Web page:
Sorry for making you wait so long, Tanabe-san.
You were responsible for the mission of resurrecting games made by Genyo Takeda, Nintendo’s first game designer. Why did you do this project?
It all started from Next Level Games wanting to do this game.
You made Mario Strikers Charged16 with Canada’s Next Level Games, right? 16 Mario Strikers Charged: An action/soccer game released in September, 2007 for Wii.
Right. After we finished Mario Strikers Charged, we discussed what we would do next. I had heard that they wanted to make a new version of one of Nintendo’s properties, and since Punch-Out!! has been consistently popular in America, they said that they would really like to make a new version.
NOA has been asking for a new version of Punch-Out!! for a long time as well.
What was the first thing Takeda-san or Miyamoto-san said when you discussed this with them after returning to Japan?
First, I went to Miyamoto-san and he told me to go get permission from Takeda-san first.
Because he originally made the game. What was Takeda-san’s reaction?
I thought that I wanted to keep the development time short, so instead of thinking of a lot of new things, I just wanted to work with what was there. However, Takeda-san said, “Are you going to do anything new?”
Punch-Out!! was originally an arcade game, so it has simple elements that are meant to show the customer the fun the game has to offer within three minutes. If everyone enjoyed the simplicity of the game, that would be fine, but when I first heard this, I wondered if that would be enough now.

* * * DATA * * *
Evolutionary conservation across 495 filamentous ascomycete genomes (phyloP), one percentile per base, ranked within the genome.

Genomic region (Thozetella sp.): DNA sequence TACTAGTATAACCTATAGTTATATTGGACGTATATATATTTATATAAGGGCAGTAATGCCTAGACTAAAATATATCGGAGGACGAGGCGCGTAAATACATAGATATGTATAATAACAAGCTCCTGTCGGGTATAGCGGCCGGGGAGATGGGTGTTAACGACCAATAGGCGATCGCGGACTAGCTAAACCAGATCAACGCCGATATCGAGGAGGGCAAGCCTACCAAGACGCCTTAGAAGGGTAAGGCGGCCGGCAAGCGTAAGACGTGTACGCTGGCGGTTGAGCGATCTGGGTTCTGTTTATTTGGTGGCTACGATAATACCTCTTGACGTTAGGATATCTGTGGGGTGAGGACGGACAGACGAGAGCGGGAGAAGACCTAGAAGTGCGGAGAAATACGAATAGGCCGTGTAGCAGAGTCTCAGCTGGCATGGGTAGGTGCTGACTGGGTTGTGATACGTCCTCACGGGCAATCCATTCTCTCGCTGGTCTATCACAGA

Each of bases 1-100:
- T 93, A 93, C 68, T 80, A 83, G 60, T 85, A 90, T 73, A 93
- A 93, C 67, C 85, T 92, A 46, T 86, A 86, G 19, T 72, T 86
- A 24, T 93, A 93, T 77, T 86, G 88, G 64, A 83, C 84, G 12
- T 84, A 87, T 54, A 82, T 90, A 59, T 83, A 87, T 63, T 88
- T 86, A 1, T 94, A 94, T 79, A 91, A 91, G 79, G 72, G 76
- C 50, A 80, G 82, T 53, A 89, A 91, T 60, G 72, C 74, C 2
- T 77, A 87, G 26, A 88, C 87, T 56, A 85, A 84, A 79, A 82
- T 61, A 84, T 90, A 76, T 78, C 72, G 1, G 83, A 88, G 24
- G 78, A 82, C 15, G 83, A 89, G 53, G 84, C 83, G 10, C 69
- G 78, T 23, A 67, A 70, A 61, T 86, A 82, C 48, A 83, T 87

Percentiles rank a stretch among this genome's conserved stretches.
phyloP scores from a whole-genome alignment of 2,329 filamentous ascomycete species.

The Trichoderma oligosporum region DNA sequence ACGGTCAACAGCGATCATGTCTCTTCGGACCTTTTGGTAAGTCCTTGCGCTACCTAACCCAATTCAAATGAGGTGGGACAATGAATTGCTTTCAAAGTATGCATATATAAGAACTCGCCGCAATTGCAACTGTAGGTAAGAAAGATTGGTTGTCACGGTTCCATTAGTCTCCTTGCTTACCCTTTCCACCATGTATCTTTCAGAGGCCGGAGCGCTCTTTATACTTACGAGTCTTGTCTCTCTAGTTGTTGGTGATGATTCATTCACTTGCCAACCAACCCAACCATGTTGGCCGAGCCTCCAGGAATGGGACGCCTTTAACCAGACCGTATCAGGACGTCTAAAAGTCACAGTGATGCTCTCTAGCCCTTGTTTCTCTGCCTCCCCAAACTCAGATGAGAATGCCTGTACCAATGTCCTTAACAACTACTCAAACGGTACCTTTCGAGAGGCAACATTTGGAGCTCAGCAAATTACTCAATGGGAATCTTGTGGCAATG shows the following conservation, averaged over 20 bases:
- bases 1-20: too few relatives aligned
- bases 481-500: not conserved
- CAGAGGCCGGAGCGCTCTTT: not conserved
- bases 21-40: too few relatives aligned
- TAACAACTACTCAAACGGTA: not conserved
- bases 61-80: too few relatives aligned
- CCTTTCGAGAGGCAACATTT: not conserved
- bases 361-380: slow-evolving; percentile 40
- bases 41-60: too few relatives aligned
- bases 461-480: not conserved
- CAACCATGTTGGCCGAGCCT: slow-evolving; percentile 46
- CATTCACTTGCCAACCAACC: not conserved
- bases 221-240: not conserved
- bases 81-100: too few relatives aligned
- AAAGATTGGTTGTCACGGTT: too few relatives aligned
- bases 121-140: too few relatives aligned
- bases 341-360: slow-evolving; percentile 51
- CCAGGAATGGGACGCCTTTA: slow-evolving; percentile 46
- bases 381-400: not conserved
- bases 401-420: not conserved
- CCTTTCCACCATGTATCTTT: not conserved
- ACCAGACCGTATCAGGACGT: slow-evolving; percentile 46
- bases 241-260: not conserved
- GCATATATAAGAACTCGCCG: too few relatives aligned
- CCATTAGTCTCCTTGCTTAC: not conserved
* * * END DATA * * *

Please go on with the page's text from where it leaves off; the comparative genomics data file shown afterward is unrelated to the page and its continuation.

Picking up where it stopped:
So you felt like, “Why do this now?”
That’s why I said, “You can change anything you want.”
Forget about the original, and do whatever you want. What did you think about this, Tanabe-san?
I didn’t know what to do. (laughs)
It’s hard to know what to do when someone says to do whatever you want. (laughs)
At that point, I thoroughly played the NES version. I realised that the degree of completion in the original is very high, almost to the point where you don’t need to add anything else. Unique opponents appear one after another and I thought the sensation of solving a puzzle by figuring out the timing of punches and the opportunities to strike - like when the opponent’s eyes sparkle - was done really well.
It was a forerunner of memory games.
The gameplay is a balance between memorising the opponent’s patterns and reflexes.
The arcade version was over in three minutes, but I added the memorisation elements so you could play longer on the NES version.
That’s why I thought I would pattern the Wii version on the NES version. The game system didn’t really need anything new. That’s why beating opponents the first time through is almost the same as on the NES. The characters are the same and only one new character has been added.
So people who played the NES version can easily fight if they remember the old way to beat the opponents.
Right. I think the first time through they can beat them easily. But the second time, it becomes much more difficult. Also, it is made so that beginners can get to the third person or so just by throwing punches.